The Pacific Northwest has no shortage of eco-saboteurs in the midst, doing innocuous pranks that make us aware of some outstanding issues or going further and relying on major destruction to get their point across. This hit home recently with the torching of McMansions in a new Woodinville, Washington rural cluster development (RCD). I’m a big fan of statements like harmless culture-jamming, critical mass rides, and an occasional billboard liberation but tend to draw the line where people and property is seriously damaged. I think for some, it’s a cop-out – for others it’s jobs, livelihood, etc. For the most part the most damage is to the environmental causes that are espoused by groups such as this to make such striking gestures. It’s self-defeating.
:: image via Treehugger
There were some interesting reactions, such as people defending the green-ness of the houses, chastising the arsonists for the environmental degradation in pollution and wasted water due to firefighting, conjuring up conspiracy theories about insurance claims due to the poor home sales – and of course that most damning of all terms – to label them terrorists. I’m staying out of that debate, but want to comment on terminology such as the t-word, as I think the term is overused and counterproductive, much like s-word of sustainability.
I do think that whatever you call it (terrorism, activism) – actions by people that feel disempowered by a society or situation reacting negatively with violence is counterproductive as well. Both sides need to find common ground and address the root cause of the issue – not point blame and righteousness at the opposing view. Damning or destroying without thinking, listening, and striving for positive dialogue is negligent and ignorant.
So the environmental debate: For starters, the houses in question were varied shades of green, certified by the Seattle Built Green program. Were they perfectly green? No. Were they better than what is required by the market and the codes. Yes. The question of size is an issue as well – with a healthy debate as to whether a 4000+ s.f. house can be green at all. My initial thought is yes – if you want, you can make anything – like a large building, community and urban city be green. It’s a question of cumulative impact. If we all lived in large houses, we would be magnifying our impact manifold and causing significant degradation. Should we build this big? I’d say no. But it’s not for me to decide. So perhaps it’s good that only a select few of us perhaps want to (or more likely can) build on this scale.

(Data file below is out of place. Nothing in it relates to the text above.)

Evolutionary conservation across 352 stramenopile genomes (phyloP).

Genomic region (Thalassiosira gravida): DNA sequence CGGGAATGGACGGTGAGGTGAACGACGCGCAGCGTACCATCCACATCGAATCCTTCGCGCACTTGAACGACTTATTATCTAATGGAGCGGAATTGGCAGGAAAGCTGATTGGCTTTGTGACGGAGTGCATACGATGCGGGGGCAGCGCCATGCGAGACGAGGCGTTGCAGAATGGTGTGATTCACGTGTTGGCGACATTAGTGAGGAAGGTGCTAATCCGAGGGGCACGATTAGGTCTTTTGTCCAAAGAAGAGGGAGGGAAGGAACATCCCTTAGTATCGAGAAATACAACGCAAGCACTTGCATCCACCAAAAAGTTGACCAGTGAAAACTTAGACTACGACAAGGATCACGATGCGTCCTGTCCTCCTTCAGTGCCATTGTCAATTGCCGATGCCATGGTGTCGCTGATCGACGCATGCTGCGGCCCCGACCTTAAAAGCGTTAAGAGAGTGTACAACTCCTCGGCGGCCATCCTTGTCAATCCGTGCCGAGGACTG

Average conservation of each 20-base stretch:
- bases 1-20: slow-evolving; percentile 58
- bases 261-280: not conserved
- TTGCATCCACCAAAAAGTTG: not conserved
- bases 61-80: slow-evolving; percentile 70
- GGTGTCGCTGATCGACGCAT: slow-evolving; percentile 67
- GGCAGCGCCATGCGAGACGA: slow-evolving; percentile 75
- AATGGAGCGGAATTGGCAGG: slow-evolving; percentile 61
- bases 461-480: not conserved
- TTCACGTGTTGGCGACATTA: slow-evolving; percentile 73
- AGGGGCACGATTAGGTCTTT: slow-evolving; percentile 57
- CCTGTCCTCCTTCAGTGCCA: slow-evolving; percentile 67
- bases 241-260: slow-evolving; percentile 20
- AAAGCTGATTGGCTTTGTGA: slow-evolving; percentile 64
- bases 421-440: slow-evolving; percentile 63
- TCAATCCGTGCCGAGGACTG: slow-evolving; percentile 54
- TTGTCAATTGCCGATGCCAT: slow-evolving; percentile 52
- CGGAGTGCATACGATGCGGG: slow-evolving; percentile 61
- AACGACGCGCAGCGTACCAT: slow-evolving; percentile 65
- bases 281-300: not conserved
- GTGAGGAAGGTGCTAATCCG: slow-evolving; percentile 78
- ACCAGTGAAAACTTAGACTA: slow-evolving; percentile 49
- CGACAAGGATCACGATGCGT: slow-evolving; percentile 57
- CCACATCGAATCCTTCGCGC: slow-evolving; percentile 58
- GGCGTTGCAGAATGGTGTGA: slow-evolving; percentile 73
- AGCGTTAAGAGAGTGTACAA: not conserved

This all being said, I tend to make my livelihood by designing things that people want and are willing to pay for. Landscape architecture as a luxury item perhaps is finally becoming passe, but there is still some lingering traces of it perceived as not being a necessity. The tie of the work with nature is a good step to credibility, and the trend to green design is important to expand it beyond landscaping and make it just as vital to lessening our ecological footprint than driving hybrids and taking the bus – perhaps more. The market, for good and bad, determine what is built and offered to the customers by the suppliers. Target one thing and you miss the myriad others that are just as impacting. Look at the big picture and you lose the focus on any particular issue.